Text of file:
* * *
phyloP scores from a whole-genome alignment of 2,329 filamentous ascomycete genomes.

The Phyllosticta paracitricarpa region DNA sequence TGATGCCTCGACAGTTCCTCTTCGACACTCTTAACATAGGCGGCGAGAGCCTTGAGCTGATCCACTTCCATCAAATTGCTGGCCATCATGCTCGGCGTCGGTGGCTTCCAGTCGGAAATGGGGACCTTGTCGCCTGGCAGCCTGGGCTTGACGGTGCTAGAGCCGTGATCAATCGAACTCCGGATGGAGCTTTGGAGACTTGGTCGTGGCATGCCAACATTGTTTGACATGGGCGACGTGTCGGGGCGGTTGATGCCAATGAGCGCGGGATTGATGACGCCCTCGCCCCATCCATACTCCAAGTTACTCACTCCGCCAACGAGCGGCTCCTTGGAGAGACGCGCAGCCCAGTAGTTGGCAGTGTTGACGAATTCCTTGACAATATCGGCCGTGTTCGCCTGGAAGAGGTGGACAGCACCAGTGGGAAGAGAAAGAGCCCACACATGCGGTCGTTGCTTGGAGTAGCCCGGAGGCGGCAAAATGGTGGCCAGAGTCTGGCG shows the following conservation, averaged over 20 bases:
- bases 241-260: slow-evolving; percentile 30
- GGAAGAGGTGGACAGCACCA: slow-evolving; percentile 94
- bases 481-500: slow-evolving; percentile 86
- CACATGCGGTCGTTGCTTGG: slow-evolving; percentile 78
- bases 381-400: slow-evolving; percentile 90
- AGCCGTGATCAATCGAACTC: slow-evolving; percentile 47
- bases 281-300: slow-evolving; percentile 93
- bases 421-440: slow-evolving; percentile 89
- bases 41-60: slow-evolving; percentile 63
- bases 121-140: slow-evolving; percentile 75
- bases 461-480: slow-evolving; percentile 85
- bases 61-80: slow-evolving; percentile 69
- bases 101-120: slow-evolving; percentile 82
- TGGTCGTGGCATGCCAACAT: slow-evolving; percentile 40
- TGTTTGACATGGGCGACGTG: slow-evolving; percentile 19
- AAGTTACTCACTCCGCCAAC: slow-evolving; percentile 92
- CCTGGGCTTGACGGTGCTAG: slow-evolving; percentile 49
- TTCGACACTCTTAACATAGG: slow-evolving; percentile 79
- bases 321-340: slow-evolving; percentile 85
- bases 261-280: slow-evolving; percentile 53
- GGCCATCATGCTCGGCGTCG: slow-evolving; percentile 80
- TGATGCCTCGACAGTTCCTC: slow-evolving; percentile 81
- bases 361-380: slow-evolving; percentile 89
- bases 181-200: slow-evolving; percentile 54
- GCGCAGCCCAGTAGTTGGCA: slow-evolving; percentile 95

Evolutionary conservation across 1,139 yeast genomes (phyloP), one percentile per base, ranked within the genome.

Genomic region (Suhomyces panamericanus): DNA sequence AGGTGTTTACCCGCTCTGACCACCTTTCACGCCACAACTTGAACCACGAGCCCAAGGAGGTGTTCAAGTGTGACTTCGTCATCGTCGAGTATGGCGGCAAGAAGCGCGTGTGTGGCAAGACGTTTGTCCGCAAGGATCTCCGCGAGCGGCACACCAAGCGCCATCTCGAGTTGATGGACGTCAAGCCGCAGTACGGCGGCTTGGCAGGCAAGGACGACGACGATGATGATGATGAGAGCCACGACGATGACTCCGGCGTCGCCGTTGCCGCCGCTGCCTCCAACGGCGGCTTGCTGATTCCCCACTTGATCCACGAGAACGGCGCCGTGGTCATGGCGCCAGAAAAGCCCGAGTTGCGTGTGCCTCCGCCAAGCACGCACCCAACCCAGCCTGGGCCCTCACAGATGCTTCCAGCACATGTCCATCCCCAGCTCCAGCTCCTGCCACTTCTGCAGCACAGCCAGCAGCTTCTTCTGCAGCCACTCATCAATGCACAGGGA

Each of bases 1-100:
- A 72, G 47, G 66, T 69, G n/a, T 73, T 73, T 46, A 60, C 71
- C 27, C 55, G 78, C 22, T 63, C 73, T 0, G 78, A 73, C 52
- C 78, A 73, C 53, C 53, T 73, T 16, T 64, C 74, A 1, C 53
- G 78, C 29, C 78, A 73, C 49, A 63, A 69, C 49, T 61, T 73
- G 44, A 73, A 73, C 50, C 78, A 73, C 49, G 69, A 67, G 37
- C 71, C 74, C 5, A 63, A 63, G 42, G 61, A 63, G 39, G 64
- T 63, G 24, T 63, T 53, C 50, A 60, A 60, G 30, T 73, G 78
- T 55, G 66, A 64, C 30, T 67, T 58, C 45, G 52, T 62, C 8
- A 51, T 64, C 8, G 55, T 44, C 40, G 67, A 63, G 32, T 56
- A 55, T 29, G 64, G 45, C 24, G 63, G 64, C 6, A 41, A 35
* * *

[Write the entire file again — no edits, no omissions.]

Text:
phyloP scores from a whole-genome alignment of 2,329 filamentous ascomycete genomes.

The Phyllosticta paracitricarpa region DNA sequence TGATGCCTCGACAGTTCCTCTTCGACACTCTTAACATAGGCGGCGAGAGCCTTGAGCTGATCCACTTCCATCAAATTGCTGGCCATCATGCTCGGCGTCGGTGGCTTCCAGTCGGAAATGGGGACCTTGTCGCCTGGCAGCCTGGGCTTGACGGTGCTAGAGCCGTGATCAATCGAACTCCGGATGGAGCTTTGGAGACTTGGTCGTGGCATGCCAACATTGTTTGACATGGGCGACGTGTCGGGGCGGTTGATGCCAATGAGCGCGGGATTGATGACGCCCTCGCCCCATCCATACTCCAAGTTACTCACTCCGCCAACGAGCGGCTCCTTGGAGAGACGCGCAGCCCAGTAGTTGGCAGTGTTGACGAATTCCTTGACAATATCGGCCGTGTTCGCCTGGAAGAGGTGGACAGCACCAGTGGGAAGAGAAAGAGCCCACACATGCGGTCGTTGCTTGGAGTAGCCCGGAGGCGGCAAAATGGTGGCCAGAGTCTGGCG shows the following conservation, averaged over 20 bases:
- bases 241-260: slow-evolving; percentile 30
- GGAAGAGGTGGACAGCACCA: slow-evolving; percentile 94
- bases 481-500: slow-evolving; percentile 86
- CACATGCGGTCGTTGCTTGG: slow-evolving; percentile 78
- bases 381-400: slow-evolving; percentile 90
- AGCCGTGATCAATCGAACTC: slow-evolving; percentile 47
- bases 281-300: slow-evolving; percentile 93
- bases 421-440: slow-evolving; percentile 89
- bases 41-60: slow-evolving; percentile 63
- bases 121-140: slow-evolving; percentile 75
- bases 461-480: slow-evolving; percentile 85
- bases 61-80: slow-evolving; percentile 69
- bases 101-120: slow-evolving; percentile 82
- TGGTCGTGGCATGCCAACAT: slow-evolving; percentile 40
- TGTTTGACATGGGCGACGTG: slow-evolving; percentile 19
- AAGTTACTCACTCCGCCAAC: slow-evolving; percentile 92
- CCTGGGCTTGACGGTGCTAG: slow-evolving; percentile 49
- TTCGACACTCTTAACATAGG: slow-evolving; percentile 79
- bases 321-340: slow-evolving; percentile 85
- bases 261-280: slow-evolving; percentile 53
- GGCCATCATGCTCGGCGTCG: slow-evolving; percentile 80
- TGATGCCTCGACAGTTCCTC: slow-evolving; percentile 81
- bases 361-380: slow-evolving; percentile 89
- bases 181-200: slow-evolving; percentile 54
- GCGCAGCCCAGTAGTTGGCA: slow-evolving; percentile 95

Evolutionary conservation across 1,139 yeast genomes (phyloP), one percentile per base, ranked within the genome.

Genomic region (Suhomyces panamericanus): DNA sequence AGGTGTTTACCCGCTCTGACCACCTTTCACGCCACAACTTGAACCACGAGCCCAAGGAGGTGTTCAAGTGTGACTTCGTCATCGTCGAGTATGGCGGCAAGAAGCGCGTGTGTGGCAAGACGTTTGTCCGCAAGGATCTCCGCGAGCGGCACACCAAGCGCCATCTCGAGTTGATGGACGTCAAGCCGCAGTACGGCGGCTTGGCAGGCAAGGACGACGACGATGATGATGATGAGAGCCACGACGATGACTCCGGCGTCGCCGTTGCCGCCGCTGCCTCCAACGGCGGCTTGCTGATTCCCCACTTGATCCACGAGAACGGCGCCGTGGTCATGGCGCCAGAAAAGCCCGAGTTGCGTGTGCCTCCGCCAAGCACGCACCCAACCCAGCCTGGGCCCTCACAGATGCTTCCAGCACATGTCCATCCCCAGCTCCAGCTCCTGCCACTTCTGCAGCACAGCCAGCAGCTTCTTCTGCAGCCACTCATCAATGCACAGGGA

Each of bases 1-100:
- A 72, G 47, G 66, T 69, G n/a, T 73, T 73, T 46, A 60, C 71
- C 27, C 55, G 78, C 22, T 63, C 73, T 0, G 78, A 73, C 52
- C 78, A 73, C 53, C 53, T 73, T 16, T 64, C 74, A 1, C 53
- G 78, C 29, C 78, A 73, C 49, A 63, A 69, C 49, T 61, T 73
- G 44, A 73, A 73, C 50, C 78, A 73, C 49, G 69, A 67, G 37
- C 71, C 74, C 5, A 63, A 63, G 42, G 61, A 63, G 39, G 64
- T 63, G 24, T 63, T 53, C 50, A 60, A 60, G 30, T 73, G 78
- T 55, G 66, A 64, C 30, T 67, T 58, C 45, G 52, T 62, C 8
- A 51, T 64, C 8, G 55, T 44, C 40, G 67, A 63, G 32, T 56
- A 55, T 29, G 64, G 45, C 24, G 63, G 64, C 6, A 41, A 35